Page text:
Monday, October 26, 2009


When I heard Ta-Jiě​ (Big sister) has changed job, I wasted no time in locating her new place of work. She has been on the moved several times - from big restaurants to a small setup as this. She ain't no cook, but a waitress - one whose rapport has garner a great following wherever she goes. This bakery cum cafe is a relatively new one next to the bus terminal at Jalan Pahlawan; it doesn't have a proper signage but a canvas banner with its name in Chinese characters. So the name used here is a rough phonic interpretation.

We just order whatever is recommended, and just a small portion at that, as we have just eaten a couple of minutes earlier - a bit of that later. They call the noodle Taiwanese Beehoon for whatever reason. It's fried dried with egg, cabbage, carrot and little morsels of something, which we cannot surmise at first; but after a few bites and letting the flavour sink in, it's deducted to be canned Kao-Rou (braised pork) - jolly good, Watson! Subtlety is its name, I suppose, 'cos it doesn't overwhelm you with a strong distinct taste, but rather teases you with a little bit of this and that, which cumulates into a whole grand scheme of thing. Furthermore, it's a light refreshing grub.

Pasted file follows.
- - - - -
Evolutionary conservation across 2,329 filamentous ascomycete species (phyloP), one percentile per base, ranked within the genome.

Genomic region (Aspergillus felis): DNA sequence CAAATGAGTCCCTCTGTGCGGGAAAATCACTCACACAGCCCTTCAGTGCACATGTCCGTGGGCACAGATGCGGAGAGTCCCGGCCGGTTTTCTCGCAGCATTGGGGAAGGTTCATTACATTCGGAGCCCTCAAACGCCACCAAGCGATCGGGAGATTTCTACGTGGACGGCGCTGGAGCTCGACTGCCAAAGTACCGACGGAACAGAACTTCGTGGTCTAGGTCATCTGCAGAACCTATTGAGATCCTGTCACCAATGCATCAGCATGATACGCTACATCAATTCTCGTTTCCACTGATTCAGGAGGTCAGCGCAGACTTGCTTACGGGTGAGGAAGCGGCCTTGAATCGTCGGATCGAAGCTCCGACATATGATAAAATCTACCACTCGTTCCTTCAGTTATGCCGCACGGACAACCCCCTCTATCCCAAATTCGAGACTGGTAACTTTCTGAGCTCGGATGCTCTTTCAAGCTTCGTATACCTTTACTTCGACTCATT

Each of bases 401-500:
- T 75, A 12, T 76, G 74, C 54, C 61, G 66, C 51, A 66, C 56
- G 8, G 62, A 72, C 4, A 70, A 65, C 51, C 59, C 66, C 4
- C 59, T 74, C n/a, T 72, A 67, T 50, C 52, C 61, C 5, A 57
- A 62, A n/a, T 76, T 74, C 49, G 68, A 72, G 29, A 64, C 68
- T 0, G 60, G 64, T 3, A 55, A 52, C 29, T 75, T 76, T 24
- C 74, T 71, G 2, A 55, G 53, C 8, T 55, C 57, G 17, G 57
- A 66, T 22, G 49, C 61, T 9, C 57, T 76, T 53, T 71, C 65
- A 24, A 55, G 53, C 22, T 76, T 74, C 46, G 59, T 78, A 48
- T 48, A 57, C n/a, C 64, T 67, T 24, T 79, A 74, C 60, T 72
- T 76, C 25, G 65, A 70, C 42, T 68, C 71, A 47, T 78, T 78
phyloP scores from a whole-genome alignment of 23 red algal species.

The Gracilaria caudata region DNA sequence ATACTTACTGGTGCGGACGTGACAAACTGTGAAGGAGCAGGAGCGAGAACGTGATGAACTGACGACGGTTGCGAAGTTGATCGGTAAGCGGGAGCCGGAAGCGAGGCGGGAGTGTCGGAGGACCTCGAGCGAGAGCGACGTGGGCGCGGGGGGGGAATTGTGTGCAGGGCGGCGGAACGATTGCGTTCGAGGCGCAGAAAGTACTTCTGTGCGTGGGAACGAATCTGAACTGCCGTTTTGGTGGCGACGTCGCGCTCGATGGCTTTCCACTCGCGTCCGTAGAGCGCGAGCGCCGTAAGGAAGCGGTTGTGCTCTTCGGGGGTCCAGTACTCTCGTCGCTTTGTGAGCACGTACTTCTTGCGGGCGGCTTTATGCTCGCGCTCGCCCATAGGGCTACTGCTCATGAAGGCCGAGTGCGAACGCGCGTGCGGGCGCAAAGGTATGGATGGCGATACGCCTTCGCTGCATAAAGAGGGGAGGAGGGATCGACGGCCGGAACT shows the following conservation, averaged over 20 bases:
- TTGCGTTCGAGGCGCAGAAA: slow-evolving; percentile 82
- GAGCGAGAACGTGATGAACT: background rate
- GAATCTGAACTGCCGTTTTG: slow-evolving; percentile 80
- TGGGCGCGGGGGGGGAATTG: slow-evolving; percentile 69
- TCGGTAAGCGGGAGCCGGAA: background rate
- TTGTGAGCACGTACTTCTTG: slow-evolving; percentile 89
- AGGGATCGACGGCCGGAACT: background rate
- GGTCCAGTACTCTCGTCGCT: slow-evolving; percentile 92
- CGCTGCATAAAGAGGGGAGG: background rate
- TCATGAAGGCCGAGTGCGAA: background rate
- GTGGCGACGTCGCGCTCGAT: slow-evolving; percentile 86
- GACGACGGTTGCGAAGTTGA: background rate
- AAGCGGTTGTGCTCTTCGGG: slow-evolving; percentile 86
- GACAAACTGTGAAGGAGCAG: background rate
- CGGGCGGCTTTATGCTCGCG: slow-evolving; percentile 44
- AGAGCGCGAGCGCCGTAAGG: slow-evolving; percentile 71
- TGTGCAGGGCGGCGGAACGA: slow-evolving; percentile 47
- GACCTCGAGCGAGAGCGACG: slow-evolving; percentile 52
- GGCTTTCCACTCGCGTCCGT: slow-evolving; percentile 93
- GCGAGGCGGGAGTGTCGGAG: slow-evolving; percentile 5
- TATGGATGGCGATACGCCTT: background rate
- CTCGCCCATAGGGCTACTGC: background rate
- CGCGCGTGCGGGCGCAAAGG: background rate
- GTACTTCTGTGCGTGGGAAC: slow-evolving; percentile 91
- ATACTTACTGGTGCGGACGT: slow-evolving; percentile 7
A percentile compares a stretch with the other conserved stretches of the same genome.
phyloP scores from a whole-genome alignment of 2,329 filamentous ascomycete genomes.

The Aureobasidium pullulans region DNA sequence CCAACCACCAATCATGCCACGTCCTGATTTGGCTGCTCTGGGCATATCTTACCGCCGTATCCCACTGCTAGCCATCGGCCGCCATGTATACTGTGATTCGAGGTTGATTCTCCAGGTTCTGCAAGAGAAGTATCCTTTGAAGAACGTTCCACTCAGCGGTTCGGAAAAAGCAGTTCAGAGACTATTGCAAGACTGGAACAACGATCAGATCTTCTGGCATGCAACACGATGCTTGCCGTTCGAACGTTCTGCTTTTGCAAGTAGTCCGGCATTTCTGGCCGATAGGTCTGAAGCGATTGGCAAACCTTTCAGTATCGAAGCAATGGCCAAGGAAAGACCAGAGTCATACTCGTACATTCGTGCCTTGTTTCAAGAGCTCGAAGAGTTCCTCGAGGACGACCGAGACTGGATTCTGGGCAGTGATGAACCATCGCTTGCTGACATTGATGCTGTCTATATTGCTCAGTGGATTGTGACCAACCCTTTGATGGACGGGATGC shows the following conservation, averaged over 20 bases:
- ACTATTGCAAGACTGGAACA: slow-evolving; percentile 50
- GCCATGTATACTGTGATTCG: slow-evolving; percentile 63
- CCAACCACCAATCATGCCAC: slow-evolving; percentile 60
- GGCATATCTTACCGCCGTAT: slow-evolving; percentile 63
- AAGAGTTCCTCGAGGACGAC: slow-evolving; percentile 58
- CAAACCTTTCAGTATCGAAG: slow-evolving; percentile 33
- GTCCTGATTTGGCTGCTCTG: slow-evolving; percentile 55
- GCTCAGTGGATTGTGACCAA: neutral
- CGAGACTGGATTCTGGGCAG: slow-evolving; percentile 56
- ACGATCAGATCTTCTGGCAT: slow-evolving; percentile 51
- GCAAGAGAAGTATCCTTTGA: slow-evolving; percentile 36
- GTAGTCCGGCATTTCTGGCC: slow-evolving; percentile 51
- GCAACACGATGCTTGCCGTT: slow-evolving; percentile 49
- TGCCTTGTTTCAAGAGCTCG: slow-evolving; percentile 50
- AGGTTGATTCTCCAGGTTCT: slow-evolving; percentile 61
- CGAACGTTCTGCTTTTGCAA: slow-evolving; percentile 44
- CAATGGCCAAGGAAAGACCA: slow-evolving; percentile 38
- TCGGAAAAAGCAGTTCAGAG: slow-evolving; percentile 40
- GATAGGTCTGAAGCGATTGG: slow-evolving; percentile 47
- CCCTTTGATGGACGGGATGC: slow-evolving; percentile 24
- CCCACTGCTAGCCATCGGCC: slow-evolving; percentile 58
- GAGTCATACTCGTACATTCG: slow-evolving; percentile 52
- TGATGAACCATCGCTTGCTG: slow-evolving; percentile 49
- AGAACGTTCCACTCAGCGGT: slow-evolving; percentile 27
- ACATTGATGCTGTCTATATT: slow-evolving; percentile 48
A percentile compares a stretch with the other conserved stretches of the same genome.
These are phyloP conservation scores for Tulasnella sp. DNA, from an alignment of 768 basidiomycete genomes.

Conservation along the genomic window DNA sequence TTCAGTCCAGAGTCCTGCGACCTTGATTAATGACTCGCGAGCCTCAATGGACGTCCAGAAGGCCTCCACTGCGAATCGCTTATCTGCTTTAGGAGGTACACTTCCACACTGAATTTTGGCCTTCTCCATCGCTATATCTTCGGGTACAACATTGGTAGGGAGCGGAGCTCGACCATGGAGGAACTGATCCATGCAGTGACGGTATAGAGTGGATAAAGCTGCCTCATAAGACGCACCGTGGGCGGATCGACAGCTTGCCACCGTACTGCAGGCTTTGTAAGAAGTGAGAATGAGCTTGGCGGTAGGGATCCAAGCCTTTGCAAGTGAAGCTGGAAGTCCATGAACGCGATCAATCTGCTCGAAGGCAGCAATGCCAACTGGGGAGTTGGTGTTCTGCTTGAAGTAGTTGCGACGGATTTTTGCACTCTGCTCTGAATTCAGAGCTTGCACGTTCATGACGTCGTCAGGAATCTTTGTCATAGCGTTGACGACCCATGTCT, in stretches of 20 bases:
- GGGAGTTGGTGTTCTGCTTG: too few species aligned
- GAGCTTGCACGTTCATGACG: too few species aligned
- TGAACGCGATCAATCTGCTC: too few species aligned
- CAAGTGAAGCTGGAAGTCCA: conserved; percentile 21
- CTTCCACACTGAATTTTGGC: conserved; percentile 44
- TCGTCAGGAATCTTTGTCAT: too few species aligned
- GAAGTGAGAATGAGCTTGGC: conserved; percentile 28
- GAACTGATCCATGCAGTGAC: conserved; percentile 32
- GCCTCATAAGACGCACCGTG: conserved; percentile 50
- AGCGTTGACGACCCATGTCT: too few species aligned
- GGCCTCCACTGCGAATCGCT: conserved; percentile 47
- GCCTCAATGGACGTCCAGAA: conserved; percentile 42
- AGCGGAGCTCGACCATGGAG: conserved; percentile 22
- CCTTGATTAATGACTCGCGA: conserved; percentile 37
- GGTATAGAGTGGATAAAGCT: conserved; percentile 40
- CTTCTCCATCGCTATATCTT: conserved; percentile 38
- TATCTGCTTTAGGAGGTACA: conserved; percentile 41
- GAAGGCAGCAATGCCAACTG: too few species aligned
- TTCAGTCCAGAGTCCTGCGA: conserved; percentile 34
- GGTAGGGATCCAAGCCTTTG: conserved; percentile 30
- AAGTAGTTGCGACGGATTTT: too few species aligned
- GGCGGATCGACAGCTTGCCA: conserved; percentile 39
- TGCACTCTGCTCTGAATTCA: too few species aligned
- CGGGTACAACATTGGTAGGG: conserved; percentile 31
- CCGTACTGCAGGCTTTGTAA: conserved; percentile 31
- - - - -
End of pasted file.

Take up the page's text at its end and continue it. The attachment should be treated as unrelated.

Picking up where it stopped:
However, the same cannot be said of the 2 dishes below. They are from this bus terminal place , which is 2 doors down from this cafe. By default, we settle down here for breakfast after failing to locate Si Ziā Xiao initially. Whoever first thought of serving Mee Sua (thread noodle) in a hot claypot never understood the nature of the noodle; firstly, it's overcooked in the intense heat of the claypot, and still cooking when brought to the table. By the time you let it cool down a bit before chowing down, it's one soggy mess. The pig's trotter that comes with it is one tough cookie. Same goes for the beef tripe on the kampua on the right. Should have gone to STP's Rasa Sayang instead.


Nate-n-Annie said...

So claypot mee sua is never a good idea?

Kong-Kay said...

just as a serving dish, but to cook the mee sua in it... there goes the mee sua!


As the name implies, it's all about nothing! Kongkaying is like grasping in the air - more like hot air with occasional fartulence. Hopefully, something aromatic will come out of it! If not...

May the Farce be With You!


  © Blogger template Webnolia by 2009

Back to TOP